Join poet Rickey Laurentiis and choreographer Maree ReMalia for a writing and movement workshop among Deana Lawson’s photographs. Organized in collaboration with the Center for African American Poetry and Poetics at the University of Pittsburgh.
“The idea that there is such a thing as a discrete, individuated body is a fiction that we seem to live by,” offered poet and theorist Fred Moten, “But I don’t really believe in it. That doesn’t mean that there isn’t a physical and material fleshly life and presence… My sense is that [art] is working right if the flesh is everywhere in it, all the time, irreducible.”
Laurentiis and ReMalia take these ideas to heart through braided exercises in poetry and dance, all in conversation with the photography of Deana Lawson. In this experiential workshop, participants will explore how the lyric and authentic movement address “fictions of the body” versus “poetics of the flesh.” Attendees will consider how notions of the gaze intersect with injury and with care, and how all of this plays out in contemporary understandings of identity, representation, and agency. Can we look upon one another with care? Can we touch and move safely? How might we write out the meanings of our lives? From Body to Flesh poses these, and other questions.
Participants should arrive in comfortable clothing suitable for basic movement and with an excitement to write and share in dialogue. All bodies are welcome. No experience necessary. This workshop takes place in Carnegie Museum of Art’s Forum Gallery, which is adjacent to the main lobby space.
Founded in 2016, the Center for African American Poetry and Poetics (CAAPP) at the University of Pittsburgh is a creative think tank for African American and African diasporic poetries and poetics whose mission is to highlight, promote, and share the poetry and poetic work of African American writers. The center’s programming aims to present exciting live poetry and conversation, contextualize the meaning of that work, and archive it for future generations.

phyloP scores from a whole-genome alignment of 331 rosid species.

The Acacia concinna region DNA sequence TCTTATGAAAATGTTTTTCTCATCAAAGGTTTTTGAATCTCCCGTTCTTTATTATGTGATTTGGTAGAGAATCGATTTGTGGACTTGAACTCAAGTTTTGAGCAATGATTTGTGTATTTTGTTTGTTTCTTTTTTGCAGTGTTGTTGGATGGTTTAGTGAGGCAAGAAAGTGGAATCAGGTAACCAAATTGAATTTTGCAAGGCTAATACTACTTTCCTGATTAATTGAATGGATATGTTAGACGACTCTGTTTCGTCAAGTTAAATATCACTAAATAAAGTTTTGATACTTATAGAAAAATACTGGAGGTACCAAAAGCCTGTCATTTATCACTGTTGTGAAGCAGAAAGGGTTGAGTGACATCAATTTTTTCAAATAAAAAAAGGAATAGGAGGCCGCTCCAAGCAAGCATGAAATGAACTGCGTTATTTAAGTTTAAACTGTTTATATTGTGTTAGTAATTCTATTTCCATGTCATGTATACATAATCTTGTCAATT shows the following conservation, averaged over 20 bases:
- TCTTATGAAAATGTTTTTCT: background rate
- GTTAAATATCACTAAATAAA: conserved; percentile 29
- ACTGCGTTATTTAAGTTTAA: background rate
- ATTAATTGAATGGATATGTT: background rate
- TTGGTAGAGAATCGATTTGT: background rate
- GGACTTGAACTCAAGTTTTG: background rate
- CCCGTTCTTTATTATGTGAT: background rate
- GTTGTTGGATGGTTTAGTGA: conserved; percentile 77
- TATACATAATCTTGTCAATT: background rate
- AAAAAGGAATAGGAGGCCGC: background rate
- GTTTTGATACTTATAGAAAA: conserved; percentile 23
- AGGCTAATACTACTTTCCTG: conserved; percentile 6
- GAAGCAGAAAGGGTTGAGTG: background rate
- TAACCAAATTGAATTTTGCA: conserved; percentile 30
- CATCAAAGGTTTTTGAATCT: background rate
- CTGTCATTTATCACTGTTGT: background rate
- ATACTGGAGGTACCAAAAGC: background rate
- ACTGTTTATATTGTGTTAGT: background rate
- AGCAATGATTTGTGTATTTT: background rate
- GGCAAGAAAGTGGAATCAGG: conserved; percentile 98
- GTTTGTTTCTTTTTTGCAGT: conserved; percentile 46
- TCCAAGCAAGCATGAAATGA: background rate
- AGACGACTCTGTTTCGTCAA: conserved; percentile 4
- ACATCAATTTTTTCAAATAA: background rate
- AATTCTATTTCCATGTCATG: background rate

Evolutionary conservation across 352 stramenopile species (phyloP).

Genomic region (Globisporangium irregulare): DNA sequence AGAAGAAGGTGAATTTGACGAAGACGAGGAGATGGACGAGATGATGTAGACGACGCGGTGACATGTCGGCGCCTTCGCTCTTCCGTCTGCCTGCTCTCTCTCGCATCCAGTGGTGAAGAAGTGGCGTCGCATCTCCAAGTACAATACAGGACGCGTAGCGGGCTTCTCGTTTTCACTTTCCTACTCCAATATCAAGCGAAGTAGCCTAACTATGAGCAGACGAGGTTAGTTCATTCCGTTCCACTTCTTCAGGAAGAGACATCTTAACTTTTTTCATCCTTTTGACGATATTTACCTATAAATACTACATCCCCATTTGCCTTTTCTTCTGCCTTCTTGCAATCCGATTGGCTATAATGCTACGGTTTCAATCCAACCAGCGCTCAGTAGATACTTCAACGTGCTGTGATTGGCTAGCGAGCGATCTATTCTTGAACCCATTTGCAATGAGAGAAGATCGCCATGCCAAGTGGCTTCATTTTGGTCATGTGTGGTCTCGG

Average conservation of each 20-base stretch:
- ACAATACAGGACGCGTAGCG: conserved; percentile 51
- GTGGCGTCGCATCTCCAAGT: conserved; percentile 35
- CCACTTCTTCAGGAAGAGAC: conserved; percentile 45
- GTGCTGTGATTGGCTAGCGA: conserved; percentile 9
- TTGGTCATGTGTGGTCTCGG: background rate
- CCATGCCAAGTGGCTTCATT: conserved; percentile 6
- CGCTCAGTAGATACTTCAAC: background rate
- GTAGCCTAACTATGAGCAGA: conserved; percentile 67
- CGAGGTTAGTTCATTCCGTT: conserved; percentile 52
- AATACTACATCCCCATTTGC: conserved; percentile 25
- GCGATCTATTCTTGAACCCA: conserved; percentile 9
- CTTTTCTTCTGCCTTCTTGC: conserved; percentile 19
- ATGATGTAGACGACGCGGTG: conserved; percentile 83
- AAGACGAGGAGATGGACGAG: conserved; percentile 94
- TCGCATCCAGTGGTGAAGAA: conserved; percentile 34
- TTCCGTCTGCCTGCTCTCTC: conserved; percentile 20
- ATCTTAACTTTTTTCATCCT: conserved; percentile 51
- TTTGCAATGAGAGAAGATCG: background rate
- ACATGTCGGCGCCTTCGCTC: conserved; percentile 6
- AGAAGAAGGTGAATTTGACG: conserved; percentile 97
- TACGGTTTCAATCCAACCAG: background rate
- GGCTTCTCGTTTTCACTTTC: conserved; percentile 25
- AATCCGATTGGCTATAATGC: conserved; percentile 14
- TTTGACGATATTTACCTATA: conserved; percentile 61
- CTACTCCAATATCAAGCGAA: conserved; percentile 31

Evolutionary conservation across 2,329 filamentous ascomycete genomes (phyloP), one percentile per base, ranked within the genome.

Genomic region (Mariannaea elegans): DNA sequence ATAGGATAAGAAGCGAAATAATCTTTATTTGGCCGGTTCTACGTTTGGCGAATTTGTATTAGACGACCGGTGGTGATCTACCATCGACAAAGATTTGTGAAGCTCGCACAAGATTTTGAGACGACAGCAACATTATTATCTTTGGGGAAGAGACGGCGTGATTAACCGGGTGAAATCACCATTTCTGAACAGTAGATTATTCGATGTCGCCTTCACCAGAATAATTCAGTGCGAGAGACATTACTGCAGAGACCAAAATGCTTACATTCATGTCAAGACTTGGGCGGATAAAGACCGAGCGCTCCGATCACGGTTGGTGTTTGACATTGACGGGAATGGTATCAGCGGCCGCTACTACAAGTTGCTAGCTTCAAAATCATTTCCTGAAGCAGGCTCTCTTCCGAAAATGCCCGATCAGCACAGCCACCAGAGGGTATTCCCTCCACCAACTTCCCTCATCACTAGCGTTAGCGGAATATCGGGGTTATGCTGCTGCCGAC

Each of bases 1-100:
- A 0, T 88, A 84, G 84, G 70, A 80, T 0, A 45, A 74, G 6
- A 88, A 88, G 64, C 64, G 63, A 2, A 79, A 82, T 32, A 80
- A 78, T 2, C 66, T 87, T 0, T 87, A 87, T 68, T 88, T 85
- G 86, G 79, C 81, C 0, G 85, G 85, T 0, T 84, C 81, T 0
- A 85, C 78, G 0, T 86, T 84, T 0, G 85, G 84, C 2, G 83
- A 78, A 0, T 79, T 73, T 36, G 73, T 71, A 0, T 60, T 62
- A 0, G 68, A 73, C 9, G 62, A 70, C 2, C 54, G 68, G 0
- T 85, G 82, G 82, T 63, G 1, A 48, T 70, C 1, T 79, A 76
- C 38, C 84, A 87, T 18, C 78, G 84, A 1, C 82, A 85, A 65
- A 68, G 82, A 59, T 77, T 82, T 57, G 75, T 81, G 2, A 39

CAAPP is also a space for innovative collaboration between writers, scholars, and other artists thinking through poetics as a unique and contemporary movement. In an effort to highlight, promote, archive, research, and generally advance the practices and epistemologies of African American and African diasporic poetry and poetics, CAAPP supports individual writers, artists, scholars, and others, nationally and at a range of career stages and academic ranks. The center also prioritizes providing opportunities for poets and artists outside of academia, in the Pittsburgh community and beyond.
Rickey Laurentiis was raised in New Orleans, Louisiana. Boy with Thorn, his debut book, won the Cave Canem Poetry Prize, the Levis Reading Prize, and was a finalist for the Kate Tufts Discovery Award. His other honors include fellowships from the Lannan Foundation’s Literary Program, the National Endowment for the Arts, the Poetry Foundation, and he was recently named one of ten winners of the Whiting Award. Currently he lives in Pittsburgh, Pennsylvania, where he is the inaugural Fellow in Creative Writing at the Center for African American Poetry and Poetics at the University of Pittsburgh. Learn more at rickeylaurentiis.com, and @rckylrnts.
Maree ReMalia is a choreographer, performer, and teacher. Born in South Korea and raised in the Midwest, she celebrates diversity through her work by welcoming individuals across identities, abilities, and backgrounds to dance together. merrygogo is her platform for creating project-based performance works in collaboration with dancers, theater directors, visual artists, musicians, writers, bodyworkers, students and professors across disciplines, administrators, and folks just interested in moving. Her choreography has been commissioned by Gibney Dance DoublePlus Festival in New York, and has been presented in the US and abroad at venues such as Dance Place in Washington, DC; Kelly Strayhorn Theater in Pittsburgh, Pennsylvania; and Daegu International Dance Festival in South Korea. From 2015 to 2017, she was selected as the Andrew W. Mellon Interdisciplinary Choreographer for the Movement Matters Residency at Middlebury College. Maree earned her MFA at The Ohio State University and is a certified Gaga instructor. She is currently an adjunct instructor at Point Park University and a performer in Lida Winfield’s Imaginary. Learn more at https://mahiree.wordpress.com.